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Fueling the mission: One tank at a time

  • Published
  • By Airman 1st Class Mariette Adams
  • 6th Air Mobility Wing Public Affairs


It’s early morning and the sun is just rising over the horizon. Petroleum, oil, lubricants (POL) Airmen are already hard at work inspecting, testing fuel and fueling aircraft. These Airmen never stop; with 24-hour operations that handles up to two million gallons of fuel, they are mission ready at all times.

“POL’s job is to safely receive, store, quality check, and issue all fuel and cryogenic products on MacDill Air Force Base, Florida,” explained Senior Master Sgt. Jonathan Northington, the fuels management flight superintendent with the 6th Logistics Readiness Squadron (LRS).

From controlling their own accounting section to managing their own lab testing operation, POL Airmen perform a wide range of tasks to accomplish their mission.

“A typical day in POL consists of performing the refueling fleet ‘checkpoint’ inspection, inspecting all of our facilities, ordering fuel, receiving fuel, sampling fuel, processing all fuel transactions, issuing fuel and maintaining our readiness,” said Northington.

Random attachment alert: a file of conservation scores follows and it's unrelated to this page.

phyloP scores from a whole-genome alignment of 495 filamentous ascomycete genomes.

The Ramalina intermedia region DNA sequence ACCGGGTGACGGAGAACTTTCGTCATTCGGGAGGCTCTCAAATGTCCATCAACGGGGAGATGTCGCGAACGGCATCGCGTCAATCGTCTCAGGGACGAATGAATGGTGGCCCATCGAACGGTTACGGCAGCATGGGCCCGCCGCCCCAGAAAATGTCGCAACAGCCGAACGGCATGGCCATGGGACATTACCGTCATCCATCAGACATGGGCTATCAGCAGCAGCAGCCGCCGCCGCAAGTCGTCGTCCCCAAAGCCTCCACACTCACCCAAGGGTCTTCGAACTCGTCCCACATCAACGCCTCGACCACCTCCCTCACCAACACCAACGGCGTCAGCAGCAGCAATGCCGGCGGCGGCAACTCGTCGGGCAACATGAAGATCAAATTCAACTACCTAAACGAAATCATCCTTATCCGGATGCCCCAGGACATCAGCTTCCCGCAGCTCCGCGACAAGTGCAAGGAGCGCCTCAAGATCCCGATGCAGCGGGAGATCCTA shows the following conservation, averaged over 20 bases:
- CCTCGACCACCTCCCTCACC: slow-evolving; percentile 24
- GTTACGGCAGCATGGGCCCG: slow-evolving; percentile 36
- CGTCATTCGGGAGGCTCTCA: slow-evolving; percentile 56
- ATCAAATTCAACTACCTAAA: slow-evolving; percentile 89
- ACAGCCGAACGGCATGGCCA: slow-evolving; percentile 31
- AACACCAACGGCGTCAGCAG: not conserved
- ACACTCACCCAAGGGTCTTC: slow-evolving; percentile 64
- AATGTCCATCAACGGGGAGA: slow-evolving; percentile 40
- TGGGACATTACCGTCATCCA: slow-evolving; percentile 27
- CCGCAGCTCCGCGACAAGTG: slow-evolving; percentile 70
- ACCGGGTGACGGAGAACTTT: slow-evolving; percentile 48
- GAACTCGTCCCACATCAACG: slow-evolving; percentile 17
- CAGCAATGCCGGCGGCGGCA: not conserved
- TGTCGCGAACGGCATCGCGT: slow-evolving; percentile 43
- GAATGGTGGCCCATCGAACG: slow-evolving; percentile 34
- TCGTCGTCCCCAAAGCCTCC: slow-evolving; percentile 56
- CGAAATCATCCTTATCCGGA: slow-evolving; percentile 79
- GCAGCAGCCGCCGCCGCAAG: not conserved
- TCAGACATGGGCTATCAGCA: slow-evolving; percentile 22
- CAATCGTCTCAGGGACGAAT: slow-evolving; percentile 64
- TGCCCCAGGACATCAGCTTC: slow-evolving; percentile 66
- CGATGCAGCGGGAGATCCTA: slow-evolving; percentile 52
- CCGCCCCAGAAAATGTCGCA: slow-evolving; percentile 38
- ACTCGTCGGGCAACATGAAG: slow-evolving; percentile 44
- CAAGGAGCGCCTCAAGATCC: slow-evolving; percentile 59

When POL Airmen are called to fuel, they must be ready at a moment’s notice.

“When we get a call requesting fuel, we have up to 15 minutes to get to them, but our average response time for our shop here is roughly seven or eight minutes,” Senior Airman Ernest Friedrichsen, a preventative maintenance supervisor with the 6th LRS.

The fuel provided reaches MacDill’s KC-135 Stratotankers, C-37A Gulfstreams, any aircraft that comes to MacDill, as well as aircraft around the world during refueling missions.

“Our main goal is to make sure the fuel is in good quality, accounted for and that the fuel gets to the aircraft in a timely manner,” said Airman Raymond Randall, a distribution truck operator with the 6th LRS. “The fuel we provide doesn’t just go to our aircraft, it goes to aircraft around the world so they can complete their mission.”

On top of maintaining fuel readiness for aircraft, these Airmen provide fuel throughout MacDill.

“We provide the fuel needed to power the base, whether it is Jet-A for the aircraft, ground products for the vehicle fleet, or emergency diesel for generators; we provide it all,” said Northington.

On average POL Airmen move more than 95,000 gallons of fuel daily throughout MacDill. They provide fuel on the homefront as well as throughout the world. Their efforts allow the Air Force to be mission-ready to rapidly project airlift and air refueling across the globe.